Role of States/Cities

Making “smart choices” in maximizing the effectiveness of the federal nutrition safety net is especially critical for state and local officials now as families and communities strive to move from a deep recession to a sustained economic recovery.

The federal nutrition programs not only feed hungry people and support family well-being, they also act as “economic stabilizers,” kicking in to serve more people during economic downturns such as the current one. The federal nutrition programs are important supports for those seeking work, as well as for those working at low wages in regular jobs or self-employment situations. The federal nutrition benefits available to growing numbers of needy people in a downturn not only cushion the blow for hard-hit families but also stimulate national and local economies. According to USDA research, for example, each one dollar in federal SNAP/Food Stamp benefits generates nearly twice that in economic activity.

However, approximately one in three people eligible for SNAP/Food Stamps goes unserved. Participation increases in free and reduced-price school meals have lagged behind increases in SNAP/Food Stamp participation during this recession. In some states, failures to adopt available options leaves SNAP/Food Stamp households with lower federal benefit allotments than if they resided in neighboring states. And many states are foregoing available opportunities – some of them actively encouraged by federal rules – to deliver services more efficiently and cost-effectively, compounding the stresses on caseworkers, customers and state budgets alike.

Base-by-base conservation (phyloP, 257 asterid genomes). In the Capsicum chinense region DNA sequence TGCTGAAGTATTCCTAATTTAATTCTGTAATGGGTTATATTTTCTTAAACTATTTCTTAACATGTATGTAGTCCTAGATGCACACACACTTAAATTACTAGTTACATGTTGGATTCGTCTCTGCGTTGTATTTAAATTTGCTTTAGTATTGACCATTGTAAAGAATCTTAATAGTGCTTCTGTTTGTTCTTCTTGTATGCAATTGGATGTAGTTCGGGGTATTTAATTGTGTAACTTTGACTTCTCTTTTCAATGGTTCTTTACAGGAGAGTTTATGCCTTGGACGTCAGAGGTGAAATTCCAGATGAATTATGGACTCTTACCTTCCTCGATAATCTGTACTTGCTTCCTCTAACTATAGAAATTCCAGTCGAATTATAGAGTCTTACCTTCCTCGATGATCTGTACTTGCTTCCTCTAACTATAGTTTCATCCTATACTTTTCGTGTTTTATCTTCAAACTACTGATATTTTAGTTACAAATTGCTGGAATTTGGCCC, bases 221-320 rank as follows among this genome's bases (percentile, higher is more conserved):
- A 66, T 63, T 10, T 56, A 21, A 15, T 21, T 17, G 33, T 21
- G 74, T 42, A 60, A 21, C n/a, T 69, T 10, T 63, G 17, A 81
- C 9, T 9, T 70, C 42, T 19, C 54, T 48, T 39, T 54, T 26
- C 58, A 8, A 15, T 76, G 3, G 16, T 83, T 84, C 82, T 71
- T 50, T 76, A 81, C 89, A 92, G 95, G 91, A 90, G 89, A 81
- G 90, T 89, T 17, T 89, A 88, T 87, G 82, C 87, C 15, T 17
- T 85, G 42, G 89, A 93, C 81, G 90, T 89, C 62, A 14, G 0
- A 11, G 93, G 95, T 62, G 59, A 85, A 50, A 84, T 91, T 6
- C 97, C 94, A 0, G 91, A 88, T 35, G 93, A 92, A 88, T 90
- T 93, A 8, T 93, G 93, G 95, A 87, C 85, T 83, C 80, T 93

By utilizing the federal nutrition program effectively, states and cities will:

  • provide nutritious food to many more hungry people, especially children, older Americans, and newly jobless people, and do so in more adequate amounts;
  • bring more federal funding into states and communities;
  • boost local businesses (e.g., grocery stores) and area employment;
  • have zero or very small cost to the state government; and
  • help restart economic growth and contribute to a sustained economic recovery in states and the nation.